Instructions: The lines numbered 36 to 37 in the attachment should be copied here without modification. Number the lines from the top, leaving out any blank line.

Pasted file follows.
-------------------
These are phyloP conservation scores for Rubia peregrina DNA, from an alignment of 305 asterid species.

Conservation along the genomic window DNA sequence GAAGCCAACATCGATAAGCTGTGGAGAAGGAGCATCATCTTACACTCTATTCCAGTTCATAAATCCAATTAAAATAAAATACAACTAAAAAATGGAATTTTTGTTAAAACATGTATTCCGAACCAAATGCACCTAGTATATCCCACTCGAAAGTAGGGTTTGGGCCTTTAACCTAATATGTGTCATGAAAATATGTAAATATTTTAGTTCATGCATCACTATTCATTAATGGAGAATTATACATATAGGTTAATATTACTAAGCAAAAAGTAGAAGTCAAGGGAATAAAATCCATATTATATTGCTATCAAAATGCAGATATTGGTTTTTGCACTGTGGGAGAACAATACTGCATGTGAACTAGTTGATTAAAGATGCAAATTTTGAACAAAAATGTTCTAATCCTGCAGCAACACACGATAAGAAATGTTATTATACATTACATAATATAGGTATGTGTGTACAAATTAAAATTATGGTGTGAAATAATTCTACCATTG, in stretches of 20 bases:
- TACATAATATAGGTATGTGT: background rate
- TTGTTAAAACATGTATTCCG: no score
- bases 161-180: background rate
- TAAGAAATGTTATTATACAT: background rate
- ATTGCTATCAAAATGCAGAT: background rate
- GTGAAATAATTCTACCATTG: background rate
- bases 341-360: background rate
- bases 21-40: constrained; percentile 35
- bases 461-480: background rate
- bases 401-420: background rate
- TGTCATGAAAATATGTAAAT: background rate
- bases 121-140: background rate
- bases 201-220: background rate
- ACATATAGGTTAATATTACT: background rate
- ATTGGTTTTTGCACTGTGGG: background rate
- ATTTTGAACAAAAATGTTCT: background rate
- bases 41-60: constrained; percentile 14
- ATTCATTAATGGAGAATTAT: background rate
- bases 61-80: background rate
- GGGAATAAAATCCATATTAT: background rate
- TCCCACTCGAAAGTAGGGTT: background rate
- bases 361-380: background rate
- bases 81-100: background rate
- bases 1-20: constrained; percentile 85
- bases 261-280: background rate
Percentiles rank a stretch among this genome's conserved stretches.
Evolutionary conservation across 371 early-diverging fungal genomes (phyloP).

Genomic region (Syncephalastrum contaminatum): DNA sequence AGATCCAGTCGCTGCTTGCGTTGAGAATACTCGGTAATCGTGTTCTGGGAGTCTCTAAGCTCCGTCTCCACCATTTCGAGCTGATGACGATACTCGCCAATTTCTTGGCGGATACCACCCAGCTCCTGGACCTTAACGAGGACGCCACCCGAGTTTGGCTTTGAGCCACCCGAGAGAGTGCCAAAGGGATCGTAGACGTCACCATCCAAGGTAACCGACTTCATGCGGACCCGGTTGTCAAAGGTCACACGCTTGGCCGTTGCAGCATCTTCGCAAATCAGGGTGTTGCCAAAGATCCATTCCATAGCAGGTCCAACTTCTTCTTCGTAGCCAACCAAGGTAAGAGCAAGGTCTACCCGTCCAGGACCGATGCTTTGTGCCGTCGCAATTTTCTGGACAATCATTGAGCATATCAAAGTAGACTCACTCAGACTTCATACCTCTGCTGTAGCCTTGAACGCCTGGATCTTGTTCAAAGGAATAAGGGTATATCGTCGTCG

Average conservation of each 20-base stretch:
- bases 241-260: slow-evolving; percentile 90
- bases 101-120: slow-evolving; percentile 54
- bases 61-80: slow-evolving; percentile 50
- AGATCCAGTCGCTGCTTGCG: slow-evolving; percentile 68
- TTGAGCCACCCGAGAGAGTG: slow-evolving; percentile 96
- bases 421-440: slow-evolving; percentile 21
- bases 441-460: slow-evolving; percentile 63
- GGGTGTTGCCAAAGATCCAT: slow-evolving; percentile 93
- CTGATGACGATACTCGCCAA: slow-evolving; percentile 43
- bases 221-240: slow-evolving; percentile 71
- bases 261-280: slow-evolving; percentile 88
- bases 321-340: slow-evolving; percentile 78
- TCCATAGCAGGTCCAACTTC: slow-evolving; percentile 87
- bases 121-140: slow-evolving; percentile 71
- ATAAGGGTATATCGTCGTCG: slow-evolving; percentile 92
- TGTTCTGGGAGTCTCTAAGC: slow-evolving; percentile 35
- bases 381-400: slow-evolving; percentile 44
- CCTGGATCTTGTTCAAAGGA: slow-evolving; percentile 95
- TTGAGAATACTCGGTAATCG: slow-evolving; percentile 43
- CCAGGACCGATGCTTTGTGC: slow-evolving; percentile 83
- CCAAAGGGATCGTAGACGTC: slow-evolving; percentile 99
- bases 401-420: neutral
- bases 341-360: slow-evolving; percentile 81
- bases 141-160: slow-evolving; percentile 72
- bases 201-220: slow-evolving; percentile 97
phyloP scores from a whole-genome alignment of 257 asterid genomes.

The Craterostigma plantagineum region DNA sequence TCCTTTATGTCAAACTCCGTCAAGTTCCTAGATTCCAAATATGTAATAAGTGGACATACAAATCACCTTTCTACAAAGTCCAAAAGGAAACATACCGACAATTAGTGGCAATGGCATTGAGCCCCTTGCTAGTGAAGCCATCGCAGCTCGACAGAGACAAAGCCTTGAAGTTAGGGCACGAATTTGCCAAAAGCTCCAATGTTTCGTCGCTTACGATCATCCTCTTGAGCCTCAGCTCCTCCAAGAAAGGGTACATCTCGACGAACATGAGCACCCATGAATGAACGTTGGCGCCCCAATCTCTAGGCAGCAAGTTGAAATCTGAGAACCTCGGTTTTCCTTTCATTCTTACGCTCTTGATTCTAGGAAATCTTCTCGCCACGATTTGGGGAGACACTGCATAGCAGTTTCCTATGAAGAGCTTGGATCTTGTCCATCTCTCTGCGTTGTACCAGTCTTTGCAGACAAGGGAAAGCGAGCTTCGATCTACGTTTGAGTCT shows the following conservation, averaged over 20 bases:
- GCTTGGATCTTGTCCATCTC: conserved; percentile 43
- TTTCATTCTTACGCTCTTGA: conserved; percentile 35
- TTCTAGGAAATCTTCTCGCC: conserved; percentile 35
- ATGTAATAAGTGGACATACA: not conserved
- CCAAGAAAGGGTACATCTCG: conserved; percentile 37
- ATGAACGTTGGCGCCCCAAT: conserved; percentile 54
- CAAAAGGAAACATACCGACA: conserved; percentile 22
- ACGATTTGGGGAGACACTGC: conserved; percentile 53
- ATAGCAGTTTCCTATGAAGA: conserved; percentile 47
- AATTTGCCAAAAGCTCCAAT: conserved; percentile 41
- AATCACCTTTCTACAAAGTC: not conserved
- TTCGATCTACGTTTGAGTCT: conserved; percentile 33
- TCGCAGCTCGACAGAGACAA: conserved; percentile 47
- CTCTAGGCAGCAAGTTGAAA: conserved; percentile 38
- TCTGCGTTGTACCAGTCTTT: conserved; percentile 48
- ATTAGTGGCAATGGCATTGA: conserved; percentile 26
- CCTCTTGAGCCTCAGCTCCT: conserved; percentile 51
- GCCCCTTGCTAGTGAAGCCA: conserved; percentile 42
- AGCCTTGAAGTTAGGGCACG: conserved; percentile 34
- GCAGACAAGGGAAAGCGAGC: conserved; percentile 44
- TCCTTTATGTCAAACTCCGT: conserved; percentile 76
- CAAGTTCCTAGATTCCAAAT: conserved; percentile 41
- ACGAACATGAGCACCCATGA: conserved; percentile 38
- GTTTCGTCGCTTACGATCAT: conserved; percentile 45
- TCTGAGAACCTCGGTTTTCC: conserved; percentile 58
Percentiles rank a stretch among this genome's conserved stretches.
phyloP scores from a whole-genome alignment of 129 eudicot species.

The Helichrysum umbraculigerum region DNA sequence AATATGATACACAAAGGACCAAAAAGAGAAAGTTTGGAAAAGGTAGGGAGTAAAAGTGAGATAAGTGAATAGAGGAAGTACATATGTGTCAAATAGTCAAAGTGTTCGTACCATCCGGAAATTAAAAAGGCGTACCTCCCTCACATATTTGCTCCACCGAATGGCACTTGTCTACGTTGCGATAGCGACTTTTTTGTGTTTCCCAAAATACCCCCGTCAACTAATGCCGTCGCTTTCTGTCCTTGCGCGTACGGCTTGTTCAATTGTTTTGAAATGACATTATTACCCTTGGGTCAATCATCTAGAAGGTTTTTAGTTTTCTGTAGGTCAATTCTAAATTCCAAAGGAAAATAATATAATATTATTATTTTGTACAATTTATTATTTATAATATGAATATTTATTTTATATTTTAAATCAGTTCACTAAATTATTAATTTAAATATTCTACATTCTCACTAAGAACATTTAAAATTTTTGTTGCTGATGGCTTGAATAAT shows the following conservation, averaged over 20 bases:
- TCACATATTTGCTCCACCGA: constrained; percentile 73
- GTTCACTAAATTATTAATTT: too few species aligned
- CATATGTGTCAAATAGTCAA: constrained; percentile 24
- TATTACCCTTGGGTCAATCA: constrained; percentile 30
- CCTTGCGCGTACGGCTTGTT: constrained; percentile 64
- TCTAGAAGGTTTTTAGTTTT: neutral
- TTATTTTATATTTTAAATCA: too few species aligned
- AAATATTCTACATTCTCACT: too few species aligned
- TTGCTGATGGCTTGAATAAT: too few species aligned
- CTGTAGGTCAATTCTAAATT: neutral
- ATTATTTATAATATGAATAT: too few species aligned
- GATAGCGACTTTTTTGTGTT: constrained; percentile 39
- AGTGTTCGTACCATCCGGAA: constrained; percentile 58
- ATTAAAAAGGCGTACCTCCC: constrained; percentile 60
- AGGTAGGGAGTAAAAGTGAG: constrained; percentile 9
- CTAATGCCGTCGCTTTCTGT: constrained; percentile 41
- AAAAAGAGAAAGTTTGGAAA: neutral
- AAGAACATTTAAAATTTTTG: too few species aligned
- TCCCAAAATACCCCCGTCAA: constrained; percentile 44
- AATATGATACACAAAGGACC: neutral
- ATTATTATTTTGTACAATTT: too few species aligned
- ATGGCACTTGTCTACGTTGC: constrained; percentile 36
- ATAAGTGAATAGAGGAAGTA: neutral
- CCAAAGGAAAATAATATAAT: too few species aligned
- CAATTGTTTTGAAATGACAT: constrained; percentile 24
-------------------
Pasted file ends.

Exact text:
- TTGAGCCACCCGAGAGAGTG: slow-evolving; percentile 96
- bases 421-440: slow-evolving; percentile 21